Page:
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Dellums Commission Releases Final Report Addressing Obstacles for Youth of Color

On November 15, in an event that attracted local, state, and national elected officials, legal experts, scholars, advocates, community activists, and corporate and media representatives, the Joint Center for Political and Economic Studies, Health Policy Institute, held a press conference and panel discussion at the National Press Club in Washington, DC, addressing key elements of the new Dellums Commission report.

Named for Commission Chair Ron Dellums, Mayor-elect of Oakland, California, and former U.S. Representative, the Dellums Commission report identifies key policy recommendations to mitigate systematic obstacles and improve life options for young men of color. The report concludes that erroneous public policies have contributed to the many barriers that plague young men of color. For example, in the 1980s, youth offenders were increasingly diverted to adult penal systems, and municipalities abandoned rehabilitation. Subsequently, prison incarceration rates increased.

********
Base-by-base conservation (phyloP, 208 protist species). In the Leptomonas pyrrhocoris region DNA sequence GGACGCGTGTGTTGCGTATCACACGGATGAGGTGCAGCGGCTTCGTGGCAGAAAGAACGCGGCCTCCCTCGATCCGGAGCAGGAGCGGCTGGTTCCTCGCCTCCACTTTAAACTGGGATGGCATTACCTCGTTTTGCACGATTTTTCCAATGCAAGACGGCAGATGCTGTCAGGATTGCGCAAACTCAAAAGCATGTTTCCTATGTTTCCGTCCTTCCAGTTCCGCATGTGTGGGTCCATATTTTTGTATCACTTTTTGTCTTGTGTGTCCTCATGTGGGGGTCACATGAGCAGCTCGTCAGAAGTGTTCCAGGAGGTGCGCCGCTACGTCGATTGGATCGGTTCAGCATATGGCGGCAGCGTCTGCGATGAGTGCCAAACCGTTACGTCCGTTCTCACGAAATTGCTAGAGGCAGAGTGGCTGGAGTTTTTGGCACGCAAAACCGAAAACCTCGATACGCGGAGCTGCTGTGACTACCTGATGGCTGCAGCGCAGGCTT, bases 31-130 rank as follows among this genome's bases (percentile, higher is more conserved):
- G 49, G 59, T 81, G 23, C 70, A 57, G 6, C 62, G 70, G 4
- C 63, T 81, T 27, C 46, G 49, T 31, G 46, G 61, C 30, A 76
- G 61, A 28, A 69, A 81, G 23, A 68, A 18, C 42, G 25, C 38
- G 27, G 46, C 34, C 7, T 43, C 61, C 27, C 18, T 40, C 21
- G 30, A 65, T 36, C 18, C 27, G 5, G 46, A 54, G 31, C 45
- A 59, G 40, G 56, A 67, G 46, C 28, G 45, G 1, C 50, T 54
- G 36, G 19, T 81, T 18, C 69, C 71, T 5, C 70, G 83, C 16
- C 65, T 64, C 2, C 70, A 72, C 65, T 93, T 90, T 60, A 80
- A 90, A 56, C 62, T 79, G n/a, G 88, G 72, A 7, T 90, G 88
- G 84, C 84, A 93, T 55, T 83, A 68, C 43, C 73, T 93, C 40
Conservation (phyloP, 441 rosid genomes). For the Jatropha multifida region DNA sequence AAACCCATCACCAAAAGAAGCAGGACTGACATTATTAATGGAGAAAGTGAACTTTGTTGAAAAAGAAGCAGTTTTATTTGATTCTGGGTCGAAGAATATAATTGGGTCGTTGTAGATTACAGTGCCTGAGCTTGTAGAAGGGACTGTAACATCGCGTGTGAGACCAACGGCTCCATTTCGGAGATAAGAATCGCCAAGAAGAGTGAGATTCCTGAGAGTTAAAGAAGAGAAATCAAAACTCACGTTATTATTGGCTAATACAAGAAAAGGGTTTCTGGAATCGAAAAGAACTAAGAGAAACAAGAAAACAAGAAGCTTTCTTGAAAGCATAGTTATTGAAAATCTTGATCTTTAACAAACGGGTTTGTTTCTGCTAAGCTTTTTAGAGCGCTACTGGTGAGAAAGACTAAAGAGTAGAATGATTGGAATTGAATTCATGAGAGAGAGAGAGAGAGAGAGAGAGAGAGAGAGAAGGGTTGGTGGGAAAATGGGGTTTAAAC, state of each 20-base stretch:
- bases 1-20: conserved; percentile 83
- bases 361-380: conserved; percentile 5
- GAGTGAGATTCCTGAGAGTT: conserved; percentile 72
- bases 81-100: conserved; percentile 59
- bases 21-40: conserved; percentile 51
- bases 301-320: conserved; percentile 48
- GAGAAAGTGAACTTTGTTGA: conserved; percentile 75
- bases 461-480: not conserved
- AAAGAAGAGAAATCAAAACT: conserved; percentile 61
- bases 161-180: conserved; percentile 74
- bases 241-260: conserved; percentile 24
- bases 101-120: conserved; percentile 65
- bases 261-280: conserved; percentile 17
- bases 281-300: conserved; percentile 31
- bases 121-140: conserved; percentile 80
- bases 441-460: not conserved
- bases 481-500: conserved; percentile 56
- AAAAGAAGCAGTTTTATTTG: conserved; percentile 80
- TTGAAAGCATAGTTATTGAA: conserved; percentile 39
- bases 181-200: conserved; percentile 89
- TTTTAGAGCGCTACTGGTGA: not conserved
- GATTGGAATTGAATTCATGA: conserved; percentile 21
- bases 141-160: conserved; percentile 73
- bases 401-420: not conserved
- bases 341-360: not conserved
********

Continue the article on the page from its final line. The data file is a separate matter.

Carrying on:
The commission's recommendations include repealing laws such as mandatory minimum sentences, truth-in-sentencing, and three-strikes-and-you're-out penalties; increasing the minimum wage; providing more funding for proven job training programs; increasing funding for the Workforce Investment Act; evaluating the fairness and equity of the No Child Left Behind Act for young men of color nationally; eliminating zero-tolerance policy; extending health care to all uninsured children through the age of 18 who are not covered by Medicaid or the State Children's Health Insurance Plan; and promoting avenues that address diversity in communications and media representation.

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Advance the 5-Point Congressional Platform!